Thursday, January 11

Human Observers See Snowflakes Machines Can't Detect

From today's N.Y. Times Weather Report:

"FOCUS: FIRST SNOW SIGHTING Snowflakes were observed for the first time this winter at the official observation site in New York City's Central Park. This is the latest occurrence on record there for the season's first snow.... While an automated system is now responsible for most of the weather data at Central Park, human observers can augment the observations. Yesterday's snow was apparently too light to be detected by the automated system, but the human observers saw it."

The picture above is not of Central Park but rather my front yard on Tuesday, where even a robot would have been able to sense the snowfall.

I mourn the passing of Cosmo Dogood's Urban Almanac, a day by day calendar and almanac filled with observations of nature at all seasons in the city and decorated with apt quotations and pictures. The Almanac, modeled on the Old Farmer's Almanac, showed how nature is everywhere, that all you have to do is to look up and out and around you and notice what's going on in the natural world in which even a busy crowded city exists.


Bri said...

Yes. At my meditation retreat we had a "Contemplative Photography" outing and my teacher was discussing the gist of this art("Miksang involve nothing fancy, no special setup, just a visual capture, in the proper state of mind, of everyday's reality.") and I suggested this state of mind is one in which you stop naming things, so nothing seems Ho Hum, or old hat, but always new, no matter where you look. Every street, every creature, every face, every tree, is always new in this state of mind. It's a nice way to be in the world.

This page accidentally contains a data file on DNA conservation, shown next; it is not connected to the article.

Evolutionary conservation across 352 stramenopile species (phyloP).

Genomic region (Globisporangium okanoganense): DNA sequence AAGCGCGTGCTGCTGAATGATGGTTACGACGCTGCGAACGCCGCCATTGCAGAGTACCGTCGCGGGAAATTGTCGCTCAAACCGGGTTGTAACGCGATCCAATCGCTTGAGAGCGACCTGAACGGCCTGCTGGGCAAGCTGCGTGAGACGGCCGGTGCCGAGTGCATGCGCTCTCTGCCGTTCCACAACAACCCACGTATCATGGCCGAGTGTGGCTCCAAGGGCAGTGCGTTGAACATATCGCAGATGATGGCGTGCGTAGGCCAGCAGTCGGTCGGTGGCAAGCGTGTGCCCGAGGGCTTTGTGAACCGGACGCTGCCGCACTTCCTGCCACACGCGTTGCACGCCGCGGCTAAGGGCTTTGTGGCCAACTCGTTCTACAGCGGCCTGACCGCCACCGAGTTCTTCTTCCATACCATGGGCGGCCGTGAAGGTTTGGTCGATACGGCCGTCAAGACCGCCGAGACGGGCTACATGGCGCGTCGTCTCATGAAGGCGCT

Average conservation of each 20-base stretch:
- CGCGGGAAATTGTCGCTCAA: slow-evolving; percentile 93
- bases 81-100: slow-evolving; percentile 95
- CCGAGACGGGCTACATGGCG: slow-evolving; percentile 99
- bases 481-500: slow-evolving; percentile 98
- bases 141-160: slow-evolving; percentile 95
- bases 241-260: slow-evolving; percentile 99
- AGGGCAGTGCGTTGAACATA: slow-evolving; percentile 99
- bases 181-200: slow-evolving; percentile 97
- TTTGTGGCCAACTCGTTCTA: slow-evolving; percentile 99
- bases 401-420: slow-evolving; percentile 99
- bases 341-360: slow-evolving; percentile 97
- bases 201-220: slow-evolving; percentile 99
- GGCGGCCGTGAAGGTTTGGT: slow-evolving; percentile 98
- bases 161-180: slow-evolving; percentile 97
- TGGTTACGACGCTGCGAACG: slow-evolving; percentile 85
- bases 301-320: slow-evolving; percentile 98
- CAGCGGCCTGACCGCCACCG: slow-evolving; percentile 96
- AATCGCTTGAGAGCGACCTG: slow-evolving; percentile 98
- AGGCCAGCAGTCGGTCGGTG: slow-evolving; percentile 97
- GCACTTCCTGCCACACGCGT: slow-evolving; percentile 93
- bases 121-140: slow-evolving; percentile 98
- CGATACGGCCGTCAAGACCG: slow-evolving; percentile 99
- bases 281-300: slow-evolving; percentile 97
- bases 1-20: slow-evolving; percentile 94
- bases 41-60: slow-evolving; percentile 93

zack said...

It just means we need to build better machines.

I'm kidding! Kidding. But for real, Bri's comment seems to include the machine as artist: the machine doesn't assign names, a machine would never think that anything was "ho-hum", every net-load of bits and bytes of information is new information to the machine. At least, that's how I printout it all.

I am about to have to type in an eight-digit code for this comment to be posted, rather than rejected--by the machine--as spam. eight single characters with the power to faithfully discern the human mind from the autobot. I think I just might type t. s. elliot poetry into this word verification blank for the next few hours, to see if it realizes that there is no way I can be a machine.

Jane L. Hyde said...

Both the machine and the human are good, are useful, can be symbiotic, but Bri's camera is the human consciousness, which however comparsble to the machine in complexity of invention has also that which except in science-fiction the machine does not -- emotion, consciousness of perception, what we might call "soul".


So, Zack, should I drop the w.v.p.? Just let spam in? I only ever had one or two spams.... Seriously, I'll take your advice.

Wow, the more I reread Bri's account the more I like the idea of Contemplative Photography. And I remember that Bri's photographs have always arisen from the idea of contemp. photog. To "take" pictures like hers, the eye and mind frame one small rectangle of life on earth and give it meaning and interest.